Clark Gable, as Rhett Butler and Vivien Leigh as Scarlett O'Hara stars in the 1939 classic, "Gone With the Wind".
Clark Gable and Vivien Leigh star in the 1939 classic, "Gone With the Wind" that HBO Max has temporarily removed from its streaming library in order to add historical context to the film long criticized for romanticizing slavery and the Civil War era.

HBO Max has temporarily removed the film Gone with the Wind from its streaming library in order to add context and denounce the acclaimed movie’s depictions of slavery and implicit racism.  
 
In a statement, the AT&T-owned WarnerMedia, which owns HBO Max — an American subscription video-on-demand streaming service — called Gone With the Wind "a product of its time" that depicts the corresponding racial prejudices. 
 
Gone with the Wind is a 1939 film based on a 1936 book of the same title by Margaret Mitchell that chronicles the epic romance between Scarlett O’Hara (portrayed by Vivien Leigh), the daughter of a plantation owner, and Rhett Butler (played by Clark Gable), a gambler, who joins the Confederacy during the American Civil War.  
 
It remains the highest-grossing film of all time and won eight Academy Awards, including best picture and best supporting actress for Hattie McDaniel, the first black actress to be nominated or to win an Oscar. 
 
“These racist depictions were wrong then and are wrong today, and we felt that to keep this title up without an explanation and a denouncement of those depictions would be irresponsible,” a WarnerMedia spokesman said.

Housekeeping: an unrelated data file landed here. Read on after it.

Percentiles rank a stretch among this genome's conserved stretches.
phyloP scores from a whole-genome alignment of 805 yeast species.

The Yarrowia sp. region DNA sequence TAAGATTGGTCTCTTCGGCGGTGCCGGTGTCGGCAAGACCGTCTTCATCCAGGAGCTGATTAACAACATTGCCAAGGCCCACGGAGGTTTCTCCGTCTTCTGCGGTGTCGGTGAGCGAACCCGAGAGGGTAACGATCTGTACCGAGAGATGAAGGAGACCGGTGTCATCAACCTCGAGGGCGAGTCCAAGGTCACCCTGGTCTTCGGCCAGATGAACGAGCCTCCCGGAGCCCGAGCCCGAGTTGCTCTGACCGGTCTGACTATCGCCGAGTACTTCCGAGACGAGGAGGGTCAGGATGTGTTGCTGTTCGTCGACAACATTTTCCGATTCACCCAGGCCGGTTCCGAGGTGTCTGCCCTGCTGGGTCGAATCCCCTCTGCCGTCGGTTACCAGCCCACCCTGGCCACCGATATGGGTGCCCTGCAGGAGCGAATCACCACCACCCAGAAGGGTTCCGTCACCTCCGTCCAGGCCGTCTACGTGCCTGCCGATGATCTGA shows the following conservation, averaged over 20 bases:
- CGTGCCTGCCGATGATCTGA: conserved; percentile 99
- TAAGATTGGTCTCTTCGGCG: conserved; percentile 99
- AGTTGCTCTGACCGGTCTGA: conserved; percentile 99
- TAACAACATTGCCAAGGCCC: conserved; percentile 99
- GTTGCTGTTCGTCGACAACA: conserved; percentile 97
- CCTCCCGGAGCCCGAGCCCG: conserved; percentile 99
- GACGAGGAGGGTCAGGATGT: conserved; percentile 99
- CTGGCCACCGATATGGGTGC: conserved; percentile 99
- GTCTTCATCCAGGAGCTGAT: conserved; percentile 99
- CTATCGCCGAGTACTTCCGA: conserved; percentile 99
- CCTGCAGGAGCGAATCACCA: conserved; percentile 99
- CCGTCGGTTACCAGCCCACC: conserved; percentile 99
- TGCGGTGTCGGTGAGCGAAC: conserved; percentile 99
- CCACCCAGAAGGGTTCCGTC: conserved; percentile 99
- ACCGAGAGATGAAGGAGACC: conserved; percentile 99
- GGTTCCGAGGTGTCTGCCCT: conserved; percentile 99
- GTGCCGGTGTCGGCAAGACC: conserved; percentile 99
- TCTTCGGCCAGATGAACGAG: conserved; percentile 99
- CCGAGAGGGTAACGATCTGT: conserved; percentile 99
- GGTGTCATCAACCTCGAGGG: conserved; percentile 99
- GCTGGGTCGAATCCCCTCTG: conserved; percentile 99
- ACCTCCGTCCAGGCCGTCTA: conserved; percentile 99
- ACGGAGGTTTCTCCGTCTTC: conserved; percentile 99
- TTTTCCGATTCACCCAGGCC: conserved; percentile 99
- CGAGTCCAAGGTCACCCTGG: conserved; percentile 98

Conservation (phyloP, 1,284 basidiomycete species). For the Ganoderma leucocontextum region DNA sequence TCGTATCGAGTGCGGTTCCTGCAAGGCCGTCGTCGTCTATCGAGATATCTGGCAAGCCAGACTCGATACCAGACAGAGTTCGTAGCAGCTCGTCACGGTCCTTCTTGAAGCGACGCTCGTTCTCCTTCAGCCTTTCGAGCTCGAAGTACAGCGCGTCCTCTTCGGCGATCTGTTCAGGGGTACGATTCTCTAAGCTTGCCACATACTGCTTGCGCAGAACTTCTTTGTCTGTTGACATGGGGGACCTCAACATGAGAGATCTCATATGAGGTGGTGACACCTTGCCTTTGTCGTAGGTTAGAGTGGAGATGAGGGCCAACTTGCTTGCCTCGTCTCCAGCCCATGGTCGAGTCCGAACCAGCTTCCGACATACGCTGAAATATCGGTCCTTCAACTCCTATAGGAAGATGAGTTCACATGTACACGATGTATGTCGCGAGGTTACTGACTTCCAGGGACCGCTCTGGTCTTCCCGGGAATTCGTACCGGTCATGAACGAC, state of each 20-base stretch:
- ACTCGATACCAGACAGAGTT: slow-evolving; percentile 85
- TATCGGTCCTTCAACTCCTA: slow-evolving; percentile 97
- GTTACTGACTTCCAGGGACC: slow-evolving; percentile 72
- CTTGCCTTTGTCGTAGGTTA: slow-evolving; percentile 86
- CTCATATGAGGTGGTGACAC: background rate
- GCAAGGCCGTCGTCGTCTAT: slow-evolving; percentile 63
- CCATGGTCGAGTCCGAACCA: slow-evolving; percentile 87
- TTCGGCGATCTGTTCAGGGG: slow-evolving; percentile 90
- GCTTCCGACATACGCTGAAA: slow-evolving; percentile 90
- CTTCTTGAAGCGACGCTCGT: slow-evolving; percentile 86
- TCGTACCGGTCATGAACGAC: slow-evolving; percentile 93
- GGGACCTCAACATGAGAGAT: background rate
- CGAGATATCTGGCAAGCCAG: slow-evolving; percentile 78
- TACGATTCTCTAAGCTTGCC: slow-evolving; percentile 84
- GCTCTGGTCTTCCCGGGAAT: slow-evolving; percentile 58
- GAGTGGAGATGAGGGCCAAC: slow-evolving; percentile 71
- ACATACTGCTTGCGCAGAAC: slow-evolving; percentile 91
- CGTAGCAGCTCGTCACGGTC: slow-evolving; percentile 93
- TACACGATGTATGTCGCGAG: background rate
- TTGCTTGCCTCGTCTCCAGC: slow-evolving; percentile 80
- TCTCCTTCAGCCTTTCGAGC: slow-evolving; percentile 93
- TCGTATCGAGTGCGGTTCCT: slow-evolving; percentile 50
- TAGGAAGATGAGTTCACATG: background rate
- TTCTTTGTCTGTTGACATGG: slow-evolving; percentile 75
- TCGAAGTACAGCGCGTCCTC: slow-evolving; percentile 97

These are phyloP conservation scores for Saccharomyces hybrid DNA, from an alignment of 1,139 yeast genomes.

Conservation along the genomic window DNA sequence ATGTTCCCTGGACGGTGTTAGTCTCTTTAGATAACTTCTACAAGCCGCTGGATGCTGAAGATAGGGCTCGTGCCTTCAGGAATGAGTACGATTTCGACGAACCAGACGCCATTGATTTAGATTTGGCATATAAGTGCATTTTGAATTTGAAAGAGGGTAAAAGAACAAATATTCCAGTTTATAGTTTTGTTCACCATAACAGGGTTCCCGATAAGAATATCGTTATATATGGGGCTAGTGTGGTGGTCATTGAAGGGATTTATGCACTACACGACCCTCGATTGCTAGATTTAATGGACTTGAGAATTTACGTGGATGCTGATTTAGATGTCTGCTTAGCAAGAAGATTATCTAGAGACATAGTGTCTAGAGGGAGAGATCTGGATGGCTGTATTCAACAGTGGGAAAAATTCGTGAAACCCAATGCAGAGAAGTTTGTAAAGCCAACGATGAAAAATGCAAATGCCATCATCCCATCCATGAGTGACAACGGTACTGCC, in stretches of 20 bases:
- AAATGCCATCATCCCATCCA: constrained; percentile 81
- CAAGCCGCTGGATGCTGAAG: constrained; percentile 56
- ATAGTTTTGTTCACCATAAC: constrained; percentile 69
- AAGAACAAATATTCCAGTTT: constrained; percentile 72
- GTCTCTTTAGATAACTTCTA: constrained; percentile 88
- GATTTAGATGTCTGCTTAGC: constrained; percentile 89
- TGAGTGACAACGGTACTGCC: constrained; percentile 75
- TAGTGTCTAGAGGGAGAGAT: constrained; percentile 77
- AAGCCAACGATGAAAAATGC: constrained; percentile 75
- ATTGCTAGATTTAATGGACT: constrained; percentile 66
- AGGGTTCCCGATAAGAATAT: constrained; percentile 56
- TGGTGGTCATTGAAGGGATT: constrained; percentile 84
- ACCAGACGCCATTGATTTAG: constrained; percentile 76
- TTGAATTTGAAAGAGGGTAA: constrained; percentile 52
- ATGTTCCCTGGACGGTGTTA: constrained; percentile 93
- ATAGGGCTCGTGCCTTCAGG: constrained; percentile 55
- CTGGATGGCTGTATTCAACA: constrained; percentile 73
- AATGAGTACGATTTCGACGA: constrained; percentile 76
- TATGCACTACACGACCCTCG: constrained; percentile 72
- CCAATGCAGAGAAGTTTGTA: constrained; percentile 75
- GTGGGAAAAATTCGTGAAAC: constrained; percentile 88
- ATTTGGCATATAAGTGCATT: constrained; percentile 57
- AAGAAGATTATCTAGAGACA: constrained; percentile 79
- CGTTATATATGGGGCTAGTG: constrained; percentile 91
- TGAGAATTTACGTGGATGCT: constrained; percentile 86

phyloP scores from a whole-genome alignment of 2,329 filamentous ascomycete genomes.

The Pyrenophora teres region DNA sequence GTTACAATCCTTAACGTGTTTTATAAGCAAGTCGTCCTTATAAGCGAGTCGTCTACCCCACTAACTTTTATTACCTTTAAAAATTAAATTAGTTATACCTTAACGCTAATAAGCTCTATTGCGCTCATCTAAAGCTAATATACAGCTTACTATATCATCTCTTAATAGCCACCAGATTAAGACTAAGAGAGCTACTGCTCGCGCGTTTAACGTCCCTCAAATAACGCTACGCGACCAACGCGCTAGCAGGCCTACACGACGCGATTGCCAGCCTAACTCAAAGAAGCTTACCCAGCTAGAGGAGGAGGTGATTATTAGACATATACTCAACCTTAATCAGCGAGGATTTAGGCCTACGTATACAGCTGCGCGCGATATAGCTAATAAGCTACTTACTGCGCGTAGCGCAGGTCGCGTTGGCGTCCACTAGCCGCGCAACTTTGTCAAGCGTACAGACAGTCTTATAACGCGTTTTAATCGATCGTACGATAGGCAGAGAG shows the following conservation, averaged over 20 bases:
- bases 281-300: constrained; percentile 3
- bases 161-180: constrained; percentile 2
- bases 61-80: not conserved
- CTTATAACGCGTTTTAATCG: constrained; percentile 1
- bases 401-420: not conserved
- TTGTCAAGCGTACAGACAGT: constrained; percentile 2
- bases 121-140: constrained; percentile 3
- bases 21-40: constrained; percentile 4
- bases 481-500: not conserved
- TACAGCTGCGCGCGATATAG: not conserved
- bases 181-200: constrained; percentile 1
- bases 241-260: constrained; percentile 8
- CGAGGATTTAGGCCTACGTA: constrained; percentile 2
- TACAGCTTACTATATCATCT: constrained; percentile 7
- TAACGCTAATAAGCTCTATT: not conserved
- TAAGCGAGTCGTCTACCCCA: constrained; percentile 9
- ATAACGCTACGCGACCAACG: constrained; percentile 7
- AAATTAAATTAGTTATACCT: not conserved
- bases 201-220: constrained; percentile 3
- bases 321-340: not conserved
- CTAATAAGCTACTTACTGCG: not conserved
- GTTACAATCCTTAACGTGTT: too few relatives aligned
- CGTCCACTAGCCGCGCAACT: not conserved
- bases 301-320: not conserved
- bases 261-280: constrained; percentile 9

The film will be shown it its original form, the spokesman confirmed, arguing that “to do otherwise would be the same as claiming these prejudices never existed." 
 
Protests sparked by the death of George Floyd have swept across the nation as institutions grapple with how to combat systemic racism and injustice.  
 
Screenwriter John Ridley wrote in the Los Angeles Times this week to call for the removal of Gone with the Wind from the streaming platform.  
 
“I don't believe in censorship," Ridley wrote. "I would just ask, after a respectful amount of time has passed, that the film be re-introduced to the HBO Max platform, along with other films, that give a more broad-based and complete picture of what slavery and the Confederacy truly were." 
 
HBO Max’s decision follows the removal of Little Britain, a British comedy show that ran from 2003 to 2007, from Netflix, BritBox and BBC iPlayer. According to the BBC, the show portrayed white actors in blackface. The show’s creators have previously stated that they would not make the same series again, CNBC reported. 
 
ViacomCBS canceled the long-running reality TV show Cops in the wake of the protests against police brutality. A&E also has pulled episodes of its reality police show Live PD, and Discovery’s Body Cam has been canceled.